<span class="mw-page-title-main">Math rock</span> Style of rock music

Math rock is a style of alternative and indie rock with roots in bands such as King Crimson and Rush. It is characterized by complex, atypical rhythmic structures, counterpoint, odd time signatures, and extended chords. It bears similarities to post-rock.

<span class="mw-page-title-main">Can (band)</span> German experimental rock band

Can were a German experimental rock band formed in Cologne in 1968 by Holger Czukay, Irmin Schmidt (keyboards), Michael Karoli (guitar), and Jaki Liebezeit (drums). The group featured several vocalists, including the American Malcolm Mooney (1968–70) and the Japanese Damo Suzuki (1970–73). They have been widely hailed as pioneers of the German krautrock scene.

Krautrock is a broad genre of experimental rock that developed in West Germany in the late 1960s and early 1970s. It originated among artists who blended elements of psychedelic rock, avant-garde composition, and electronic music, among other eclectic sources. Common elements included hypnotic rhythms, extended improvisation, musique concrète techniques, and early synthesizers, while the music generally moved away from the rhythm & blues roots and song structure found in traditional Anglo-American rock music. Prominent groups associated with the krautrock label included Neu!, Can, Faust, Tangerine Dream, Kraftwerk, Cluster, Ash Ra Tempel, Popol Vuh, Amon Düül II and Harmonia.

<span class="mw-page-title-main">Slint</span> American rock band

Slint was an American rock band from Louisville, Kentucky, formed in 1986. The band consisted of Brian McMahan, David Pajo (guitar), Britt Walford, Todd Brashear, and Ethan Buckler. Slint's first album, Tweez, was recorded by engineer Steve Albini in 1987 and released in obscurity on the Jennifer Hartman Records label in 1989. It was followed two years later by the critically acclaimed Spiderland, released on the independent label Touch and Go Records.

<i>Spiderland</i> 1991 studio album by Slint

Spiderland is the second and final studio album by the American rock band Slint. It was released by Touch and Go Records on March 27, 1991. Slint's lineup at the time of recording comprised Brian McMahan on vocals and guitar, David Pajo on guitar, Todd Brashear on bass guitar and Britt Walford on drums. Spiderland was engineered by Brian Paulson and recorded over four days in August 1990. The music and vocal melodies were composed throughout the summer of 1990, while lyrics were written in-studio.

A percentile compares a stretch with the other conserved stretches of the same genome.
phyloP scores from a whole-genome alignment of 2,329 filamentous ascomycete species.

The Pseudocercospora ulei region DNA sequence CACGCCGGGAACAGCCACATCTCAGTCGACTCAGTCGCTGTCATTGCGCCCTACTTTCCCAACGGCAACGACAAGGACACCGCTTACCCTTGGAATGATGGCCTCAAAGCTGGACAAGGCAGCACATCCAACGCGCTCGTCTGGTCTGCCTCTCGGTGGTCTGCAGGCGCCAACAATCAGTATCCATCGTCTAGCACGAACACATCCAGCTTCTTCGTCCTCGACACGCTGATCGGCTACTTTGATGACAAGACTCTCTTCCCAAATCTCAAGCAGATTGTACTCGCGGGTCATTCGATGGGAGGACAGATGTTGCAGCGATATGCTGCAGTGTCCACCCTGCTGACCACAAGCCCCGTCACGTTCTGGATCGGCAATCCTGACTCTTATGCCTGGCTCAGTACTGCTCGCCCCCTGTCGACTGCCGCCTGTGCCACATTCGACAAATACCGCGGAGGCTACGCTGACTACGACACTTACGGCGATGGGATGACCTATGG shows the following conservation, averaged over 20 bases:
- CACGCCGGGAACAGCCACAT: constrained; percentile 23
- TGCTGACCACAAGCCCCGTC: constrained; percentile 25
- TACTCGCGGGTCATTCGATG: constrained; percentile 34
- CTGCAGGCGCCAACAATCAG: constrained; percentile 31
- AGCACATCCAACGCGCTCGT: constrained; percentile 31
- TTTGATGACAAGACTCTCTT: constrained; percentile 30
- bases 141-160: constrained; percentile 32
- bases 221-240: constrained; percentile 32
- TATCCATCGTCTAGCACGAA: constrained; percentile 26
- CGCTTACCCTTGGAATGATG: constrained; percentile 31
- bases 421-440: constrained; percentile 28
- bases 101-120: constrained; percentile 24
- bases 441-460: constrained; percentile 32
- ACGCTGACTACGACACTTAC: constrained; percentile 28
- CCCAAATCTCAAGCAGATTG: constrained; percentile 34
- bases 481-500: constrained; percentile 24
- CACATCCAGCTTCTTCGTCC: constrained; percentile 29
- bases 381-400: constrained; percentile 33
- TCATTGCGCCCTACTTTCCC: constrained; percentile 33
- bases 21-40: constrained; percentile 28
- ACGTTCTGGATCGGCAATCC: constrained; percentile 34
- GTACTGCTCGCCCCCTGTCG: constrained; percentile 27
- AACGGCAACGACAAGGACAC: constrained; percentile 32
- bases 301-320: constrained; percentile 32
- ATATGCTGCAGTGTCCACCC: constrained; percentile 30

Post-hardcore is a punk rock music genre that maintains the aggression and intensity of hardcore punk but emphasizes a greater degree of creative expression. Like the term "post-punk", the term "post-hardcore" has been applied to a broad constellation of groups. Initially taking inspiration from post-punk and noise rock, post-hardcore began in the 1980s with bands like Hüsker Dü and Minutemen. The genre expanded in the 1980s and 1990s with releases by bands from cities that had established hardcore scenes, such as Fugazi from Washington, D.C. as well as groups such as Big Black, Jawbox, Quicksand, and Shellac that stuck closer to post-hardcore's noise rock roots. Dischord Records became a major nexus of post-hardcore during this period.

Motorik is the 4/4 beat often used by, and heavily associated with, krautrock bands. Coined by music journalists, the term is German for "motor skill". The motorik beat was pioneered by Jaki Liebezeit, drummer with German experimental rock band Can. Klaus Dinger of Neu!, another early pioneer of motorik, later called it the "Apache beat". The motorik beat is heard in one section of Kraftwerk's "Autobahn", a song designed to celebrate exactly this experience. It is heard throughout Neu!'s "Hallogallo", from their self-titled album Neu!.